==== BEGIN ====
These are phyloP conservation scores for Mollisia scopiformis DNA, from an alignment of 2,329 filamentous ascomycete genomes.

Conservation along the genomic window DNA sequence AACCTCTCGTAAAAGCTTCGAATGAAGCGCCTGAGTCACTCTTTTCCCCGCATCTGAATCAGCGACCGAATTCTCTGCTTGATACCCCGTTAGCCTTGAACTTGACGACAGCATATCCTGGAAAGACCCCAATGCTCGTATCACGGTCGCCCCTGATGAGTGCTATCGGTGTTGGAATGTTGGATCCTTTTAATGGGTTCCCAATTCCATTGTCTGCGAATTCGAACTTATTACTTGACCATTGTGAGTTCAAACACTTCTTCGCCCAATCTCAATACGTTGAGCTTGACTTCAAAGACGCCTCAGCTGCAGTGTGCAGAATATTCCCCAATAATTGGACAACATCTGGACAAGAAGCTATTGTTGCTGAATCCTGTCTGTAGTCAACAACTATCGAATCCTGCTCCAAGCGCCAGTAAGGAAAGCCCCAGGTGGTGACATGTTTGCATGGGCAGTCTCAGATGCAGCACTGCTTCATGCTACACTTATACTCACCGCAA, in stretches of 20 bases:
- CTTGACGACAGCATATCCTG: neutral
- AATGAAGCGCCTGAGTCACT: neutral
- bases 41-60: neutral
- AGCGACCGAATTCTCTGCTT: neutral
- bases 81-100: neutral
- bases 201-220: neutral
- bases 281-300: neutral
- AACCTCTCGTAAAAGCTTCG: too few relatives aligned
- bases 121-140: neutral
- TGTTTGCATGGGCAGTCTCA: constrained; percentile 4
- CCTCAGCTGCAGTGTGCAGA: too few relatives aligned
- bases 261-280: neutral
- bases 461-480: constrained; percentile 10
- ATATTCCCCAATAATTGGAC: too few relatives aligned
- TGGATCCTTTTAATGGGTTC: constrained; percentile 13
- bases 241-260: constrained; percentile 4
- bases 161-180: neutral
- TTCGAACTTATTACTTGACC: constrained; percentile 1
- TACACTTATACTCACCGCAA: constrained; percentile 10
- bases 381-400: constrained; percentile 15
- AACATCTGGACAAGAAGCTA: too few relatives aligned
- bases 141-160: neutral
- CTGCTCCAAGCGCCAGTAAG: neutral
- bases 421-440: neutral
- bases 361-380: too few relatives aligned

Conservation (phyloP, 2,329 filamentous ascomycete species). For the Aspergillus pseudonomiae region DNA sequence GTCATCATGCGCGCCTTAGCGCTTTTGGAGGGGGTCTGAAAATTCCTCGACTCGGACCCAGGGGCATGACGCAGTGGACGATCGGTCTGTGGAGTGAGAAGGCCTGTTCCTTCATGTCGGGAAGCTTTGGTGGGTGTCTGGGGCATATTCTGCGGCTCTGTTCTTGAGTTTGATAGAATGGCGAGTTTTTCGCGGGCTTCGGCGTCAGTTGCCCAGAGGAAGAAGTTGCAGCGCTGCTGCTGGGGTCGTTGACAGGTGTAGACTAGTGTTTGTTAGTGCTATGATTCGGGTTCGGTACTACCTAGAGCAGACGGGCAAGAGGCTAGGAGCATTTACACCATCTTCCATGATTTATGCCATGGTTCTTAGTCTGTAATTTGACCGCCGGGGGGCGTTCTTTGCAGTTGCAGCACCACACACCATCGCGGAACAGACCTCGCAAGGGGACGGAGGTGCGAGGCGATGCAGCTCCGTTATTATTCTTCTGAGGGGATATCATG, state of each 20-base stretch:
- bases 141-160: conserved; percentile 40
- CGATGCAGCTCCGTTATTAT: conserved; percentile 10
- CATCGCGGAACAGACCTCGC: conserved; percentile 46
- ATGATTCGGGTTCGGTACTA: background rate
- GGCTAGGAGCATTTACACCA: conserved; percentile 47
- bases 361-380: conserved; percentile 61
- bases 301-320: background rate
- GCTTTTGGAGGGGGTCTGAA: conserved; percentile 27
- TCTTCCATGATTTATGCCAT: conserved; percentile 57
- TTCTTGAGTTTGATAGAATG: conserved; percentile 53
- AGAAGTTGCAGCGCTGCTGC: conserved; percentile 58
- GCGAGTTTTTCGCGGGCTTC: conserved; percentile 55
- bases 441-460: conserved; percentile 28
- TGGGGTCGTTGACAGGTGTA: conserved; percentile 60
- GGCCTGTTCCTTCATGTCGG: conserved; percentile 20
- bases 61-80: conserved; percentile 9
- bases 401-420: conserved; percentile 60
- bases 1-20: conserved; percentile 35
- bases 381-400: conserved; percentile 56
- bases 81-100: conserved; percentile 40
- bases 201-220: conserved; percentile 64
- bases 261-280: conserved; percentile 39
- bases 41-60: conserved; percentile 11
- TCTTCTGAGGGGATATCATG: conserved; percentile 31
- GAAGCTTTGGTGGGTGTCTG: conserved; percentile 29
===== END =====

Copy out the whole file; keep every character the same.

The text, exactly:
These are phyloP conservation scores for Mollisia scopiformis DNA, from an alignment of 2,329 filamentous ascomycete genomes.

Conservation along the genomic window DNA sequence AACCTCTCGTAAAAGCTTCGAATGAAGCGCCTGAGTCACTCTTTTCCCCGCATCTGAATCAGCGACCGAATTCTCTGCTTGATACCCCGTTAGCCTTGAACTTGACGACAGCATATCCTGGAAAGACCCCAATGCTCGTATCACGGTCGCCCCTGATGAGTGCTATCGGTGTTGGAATGTTGGATCCTTTTAATGGGTTCCCAATTCCATTGTCTGCGAATTCGAACTTATTACTTGACCATTGTGAGTTCAAACACTTCTTCGCCCAATCTCAATACGTTGAGCTTGACTTCAAAGACGCCTCAGCTGCAGTGTGCAGAATATTCCCCAATAATTGGACAACATCTGGACAAGAAGCTATTGTTGCTGAATCCTGTCTGTAGTCAACAACTATCGAATCCTGCTCCAAGCGCCAGTAAGGAAAGCCCCAGGTGGTGACATGTTTGCATGGGCAGTCTCAGATGCAGCACTGCTTCATGCTACACTTATACTCACCGCAA, in stretches of 20 bases:
- CTTGACGACAGCATATCCTG: neutral
- AATGAAGCGCCTGAGTCACT: neutral
- bases 41-60: neutral
- AGCGACCGAATTCTCTGCTT: neutral
- bases 81-100: neutral
- bases 201-220: neutral
- bases 281-300: neutral
- AACCTCTCGTAAAAGCTTCG: too few relatives aligned
- bases 121-140: neutral
- TGTTTGCATGGGCAGTCTCA: constrained; percentile 4
- CCTCAGCTGCAGTGTGCAGA: too few relatives aligned
- bases 261-280: neutral
- bases 461-480: constrained; percentile 10
- ATATTCCCCAATAATTGGAC: too few relatives aligned
- TGGATCCTTTTAATGGGTTC: constrained; percentile 13
- bases 241-260: constrained; percentile 4
- bases 161-180: neutral
- TTCGAACTTATTACTTGACC: constrained; percentile 1
- TACACTTATACTCACCGCAA: constrained; percentile 10
- bases 381-400: constrained; percentile 15
- AACATCTGGACAAGAAGCTA: too few relatives aligned
- bases 141-160: neutral
- CTGCTCCAAGCGCCAGTAAG: neutral
- bases 421-440: neutral
- bases 361-380: too few relatives aligned

Conservation (phyloP, 2,329 filamentous ascomycete species). For the Aspergillus pseudonomiae region DNA sequence GTCATCATGCGCGCCTTAGCGCTTTTGGAGGGGGTCTGAAAATTCCTCGACTCGGACCCAGGGGCATGACGCAGTGGACGATCGGTCTGTGGAGTGAGAAGGCCTGTTCCTTCATGTCGGGAAGCTTTGGTGGGTGTCTGGGGCATATTCTGCGGCTCTGTTCTTGAGTTTGATAGAATGGCGAGTTTTTCGCGGGCTTCGGCGTCAGTTGCCCAGAGGAAGAAGTTGCAGCGCTGCTGCTGGGGTCGTTGACAGGTGTAGACTAGTGTTTGTTAGTGCTATGATTCGGGTTCGGTACTACCTAGAGCAGACGGGCAAGAGGCTAGGAGCATTTACACCATCTTCCATGATTTATGCCATGGTTCTTAGTCTGTAATTTGACCGCCGGGGGGCGTTCTTTGCAGTTGCAGCACCACACACCATCGCGGAACAGACCTCGCAAGGGGACGGAGGTGCGAGGCGATGCAGCTCCGTTATTATTCTTCTGAGGGGATATCATG, state of each 20-base stretch:
- bases 141-160: conserved; percentile 40
- CGATGCAGCTCCGTTATTAT: conserved; percentile 10
- CATCGCGGAACAGACCTCGC: conserved; percentile 46
- ATGATTCGGGTTCGGTACTA: background rate
- GGCTAGGAGCATTTACACCA: conserved; percentile 47
- bases 361-380: conserved; percentile 61
- bases 301-320: background rate
- GCTTTTGGAGGGGGTCTGAA: conserved; percentile 27
- TCTTCCATGATTTATGCCAT: conserved; percentile 57
- TTCTTGAGTTTGATAGAATG: conserved; percentile 53
- AGAAGTTGCAGCGCTGCTGC: conserved; percentile 58
- GCGAGTTTTTCGCGGGCTTC: conserved; percentile 55
- bases 441-460: conserved; percentile 28
- TGGGGTCGTTGACAGGTGTA: conserved; percentile 60
- GGCCTGTTCCTTCATGTCGG: conserved; percentile 20
- bases 61-80: conserved; percentile 9
- bases 401-420: conserved; percentile 60
- bases 1-20: conserved; percentile 35
- bases 381-400: conserved; percentile 56
- bases 81-100: conserved; percentile 40
- bases 201-220: conserved; percentile 64
- bases 261-280: conserved; percentile 39
- bases 41-60: conserved; percentile 11
- TCTTCTGAGGGGATATCATG: conserved; percentile 31
- GAAGCTTTGGTGGGTGTCTG: conserved; percentile 29